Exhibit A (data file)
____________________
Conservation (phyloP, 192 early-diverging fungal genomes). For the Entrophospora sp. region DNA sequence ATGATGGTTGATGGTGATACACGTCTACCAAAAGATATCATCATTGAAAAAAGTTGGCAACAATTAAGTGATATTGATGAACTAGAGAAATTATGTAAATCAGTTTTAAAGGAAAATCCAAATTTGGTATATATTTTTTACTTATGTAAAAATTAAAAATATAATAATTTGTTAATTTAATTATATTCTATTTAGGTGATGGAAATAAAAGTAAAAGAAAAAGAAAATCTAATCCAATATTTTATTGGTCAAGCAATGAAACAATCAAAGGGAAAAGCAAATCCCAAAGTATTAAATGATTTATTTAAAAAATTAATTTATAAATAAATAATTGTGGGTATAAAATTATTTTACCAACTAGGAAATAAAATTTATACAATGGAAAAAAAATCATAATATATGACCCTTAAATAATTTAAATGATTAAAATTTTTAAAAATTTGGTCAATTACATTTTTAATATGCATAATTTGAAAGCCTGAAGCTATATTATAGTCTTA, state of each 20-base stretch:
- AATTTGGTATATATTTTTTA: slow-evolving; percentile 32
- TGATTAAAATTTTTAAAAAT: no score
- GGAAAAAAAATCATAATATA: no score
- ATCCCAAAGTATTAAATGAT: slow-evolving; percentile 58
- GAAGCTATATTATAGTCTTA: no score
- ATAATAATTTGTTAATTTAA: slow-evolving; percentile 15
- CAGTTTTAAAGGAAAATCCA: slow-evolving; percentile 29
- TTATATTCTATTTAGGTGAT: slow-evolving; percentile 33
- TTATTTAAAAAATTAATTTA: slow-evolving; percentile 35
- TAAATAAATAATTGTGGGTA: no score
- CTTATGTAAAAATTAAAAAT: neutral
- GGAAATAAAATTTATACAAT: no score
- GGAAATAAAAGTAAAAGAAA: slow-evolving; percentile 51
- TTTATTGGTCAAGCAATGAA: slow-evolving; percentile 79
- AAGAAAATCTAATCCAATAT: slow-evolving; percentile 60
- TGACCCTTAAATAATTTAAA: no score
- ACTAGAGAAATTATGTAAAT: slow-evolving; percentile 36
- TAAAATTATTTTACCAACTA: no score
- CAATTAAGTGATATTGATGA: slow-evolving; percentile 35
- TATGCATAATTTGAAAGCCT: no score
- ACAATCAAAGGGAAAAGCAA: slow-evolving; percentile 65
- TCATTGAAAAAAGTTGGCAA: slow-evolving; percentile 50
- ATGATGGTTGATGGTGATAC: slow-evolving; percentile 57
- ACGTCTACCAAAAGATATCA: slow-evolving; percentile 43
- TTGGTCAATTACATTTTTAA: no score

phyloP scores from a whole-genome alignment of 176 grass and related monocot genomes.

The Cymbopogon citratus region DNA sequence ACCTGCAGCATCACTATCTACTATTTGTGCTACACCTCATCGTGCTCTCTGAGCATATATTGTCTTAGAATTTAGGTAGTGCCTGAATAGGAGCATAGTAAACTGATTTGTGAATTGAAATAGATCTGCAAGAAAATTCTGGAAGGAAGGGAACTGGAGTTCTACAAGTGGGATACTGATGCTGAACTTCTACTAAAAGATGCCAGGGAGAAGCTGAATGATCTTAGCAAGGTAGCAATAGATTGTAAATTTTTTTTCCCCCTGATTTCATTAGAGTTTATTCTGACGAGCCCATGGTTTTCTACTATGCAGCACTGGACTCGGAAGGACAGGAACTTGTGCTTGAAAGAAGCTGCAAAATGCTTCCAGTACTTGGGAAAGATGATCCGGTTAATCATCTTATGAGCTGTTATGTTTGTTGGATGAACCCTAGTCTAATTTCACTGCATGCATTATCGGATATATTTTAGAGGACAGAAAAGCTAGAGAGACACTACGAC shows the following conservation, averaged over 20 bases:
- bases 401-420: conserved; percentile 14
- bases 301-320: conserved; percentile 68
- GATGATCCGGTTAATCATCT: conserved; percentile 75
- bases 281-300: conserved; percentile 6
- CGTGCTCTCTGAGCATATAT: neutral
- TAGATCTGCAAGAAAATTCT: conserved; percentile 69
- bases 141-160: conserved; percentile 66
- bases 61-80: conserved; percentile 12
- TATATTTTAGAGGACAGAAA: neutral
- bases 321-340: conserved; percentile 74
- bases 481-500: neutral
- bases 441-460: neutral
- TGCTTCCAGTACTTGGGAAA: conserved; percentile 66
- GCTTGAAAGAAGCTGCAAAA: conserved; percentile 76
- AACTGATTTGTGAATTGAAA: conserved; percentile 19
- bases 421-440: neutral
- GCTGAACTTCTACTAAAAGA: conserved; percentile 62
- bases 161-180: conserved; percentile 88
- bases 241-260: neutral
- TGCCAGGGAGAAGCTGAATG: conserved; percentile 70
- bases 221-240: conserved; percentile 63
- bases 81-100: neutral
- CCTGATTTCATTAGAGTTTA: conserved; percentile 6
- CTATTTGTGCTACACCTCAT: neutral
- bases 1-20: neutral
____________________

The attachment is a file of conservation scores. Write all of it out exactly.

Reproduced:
Conservation (phyloP, 192 early-diverging fungal genomes). For the Entrophospora sp. region DNA sequence ATGATGGTTGATGGTGATACACGTCTACCAAAAGATATCATCATTGAAAAAAGTTGGCAACAATTAAGTGATATTGATGAACTAGAGAAATTATGTAAATCAGTTTTAAAGGAAAATCCAAATTTGGTATATATTTTTTACTTATGTAAAAATTAAAAATATAATAATTTGTTAATTTAATTATATTCTATTTAGGTGATGGAAATAAAAGTAAAAGAAAAAGAAAATCTAATCCAATATTTTATTGGTCAAGCAATGAAACAATCAAAGGGAAAAGCAAATCCCAAAGTATTAAATGATTTATTTAAAAAATTAATTTATAAATAAATAATTGTGGGTATAAAATTATTTTACCAACTAGGAAATAAAATTTATACAATGGAAAAAAAATCATAATATATGACCCTTAAATAATTTAAATGATTAAAATTTTTAAAAATTTGGTCAATTACATTTTTAATATGCATAATTTGAAAGCCTGAAGCTATATTATAGTCTTA, state of each 20-base stretch:
- AATTTGGTATATATTTTTTA: slow-evolving; percentile 32
- TGATTAAAATTTTTAAAAAT: no score
- GGAAAAAAAATCATAATATA: no score
- ATCCCAAAGTATTAAATGAT: slow-evolving; percentile 58
- GAAGCTATATTATAGTCTTA: no score
- ATAATAATTTGTTAATTTAA: slow-evolving; percentile 15
- CAGTTTTAAAGGAAAATCCA: slow-evolving; percentile 29
- TTATATTCTATTTAGGTGAT: slow-evolving; percentile 33
- TTATTTAAAAAATTAATTTA: slow-evolving; percentile 35
- TAAATAAATAATTGTGGGTA: no score
- CTTATGTAAAAATTAAAAAT: neutral
- GGAAATAAAATTTATACAAT: no score
- GGAAATAAAAGTAAAAGAAA: slow-evolving; percentile 51
- TTTATTGGTCAAGCAATGAA: slow-evolving; percentile 79
- AAGAAAATCTAATCCAATAT: slow-evolving; percentile 60
- TGACCCTTAAATAATTTAAA: no score
- ACTAGAGAAATTATGTAAAT: slow-evolving; percentile 36
- TAAAATTATTTTACCAACTA: no score
- CAATTAAGTGATATTGATGA: slow-evolving; percentile 35
- TATGCATAATTTGAAAGCCT: no score
- ACAATCAAAGGGAAAAGCAA: slow-evolving; percentile 65
- TCATTGAAAAAAGTTGGCAA: slow-evolving; percentile 50
- ATGATGGTTGATGGTGATAC: slow-evolving; percentile 57
- ACGTCTACCAAAAGATATCA: slow-evolving; percentile 43
- TTGGTCAATTACATTTTTAA: no score

phyloP scores from a whole-genome alignment of 176 grass and related monocot genomes.

The Cymbopogon citratus region DNA sequence ACCTGCAGCATCACTATCTACTATTTGTGCTACACCTCATCGTGCTCTCTGAGCATATATTGTCTTAGAATTTAGGTAGTGCCTGAATAGGAGCATAGTAAACTGATTTGTGAATTGAAATAGATCTGCAAGAAAATTCTGGAAGGAAGGGAACTGGAGTTCTACAAGTGGGATACTGATGCTGAACTTCTACTAAAAGATGCCAGGGAGAAGCTGAATGATCTTAGCAAGGTAGCAATAGATTGTAAATTTTTTTTCCCCCTGATTTCATTAGAGTTTATTCTGACGAGCCCATGGTTTTCTACTATGCAGCACTGGACTCGGAAGGACAGGAACTTGTGCTTGAAAGAAGCTGCAAAATGCTTCCAGTACTTGGGAAAGATGATCCGGTTAATCATCTTATGAGCTGTTATGTTTGTTGGATGAACCCTAGTCTAATTTCACTGCATGCATTATCGGATATATTTTAGAGGACAGAAAAGCTAGAGAGACACTACGAC shows the following conservation, averaged over 20 bases:
- bases 401-420: conserved; percentile 14
- bases 301-320: conserved; percentile 68
- GATGATCCGGTTAATCATCT: conserved; percentile 75
- bases 281-300: conserved; percentile 6
- CGTGCTCTCTGAGCATATAT: neutral
- TAGATCTGCAAGAAAATTCT: conserved; percentile 69
- bases 141-160: conserved; percentile 66
- bases 61-80: conserved; percentile 12
- TATATTTTAGAGGACAGAAA: neutral
- bases 321-340: conserved; percentile 74
- bases 481-500: neutral
- bases 441-460: neutral
- TGCTTCCAGTACTTGGGAAA: conserved; percentile 66
- GCTTGAAAGAAGCTGCAAAA: conserved; percentile 76
- AACTGATTTGTGAATTGAAA: conserved; percentile 19
- bases 421-440: neutral
- GCTGAACTTCTACTAAAAGA: conserved; percentile 62
- bases 161-180: conserved; percentile 88
- bases 241-260: neutral
- TGCCAGGGAGAAGCTGAATG: conserved; percentile 70
- bases 221-240: conserved; percentile 63
- bases 81-100: neutral
- CCTGATTTCATTAGAGTTTA: conserved; percentile 6
- CTATTTGTGCTACACCTCAT: neutral
- bases 1-20: neutral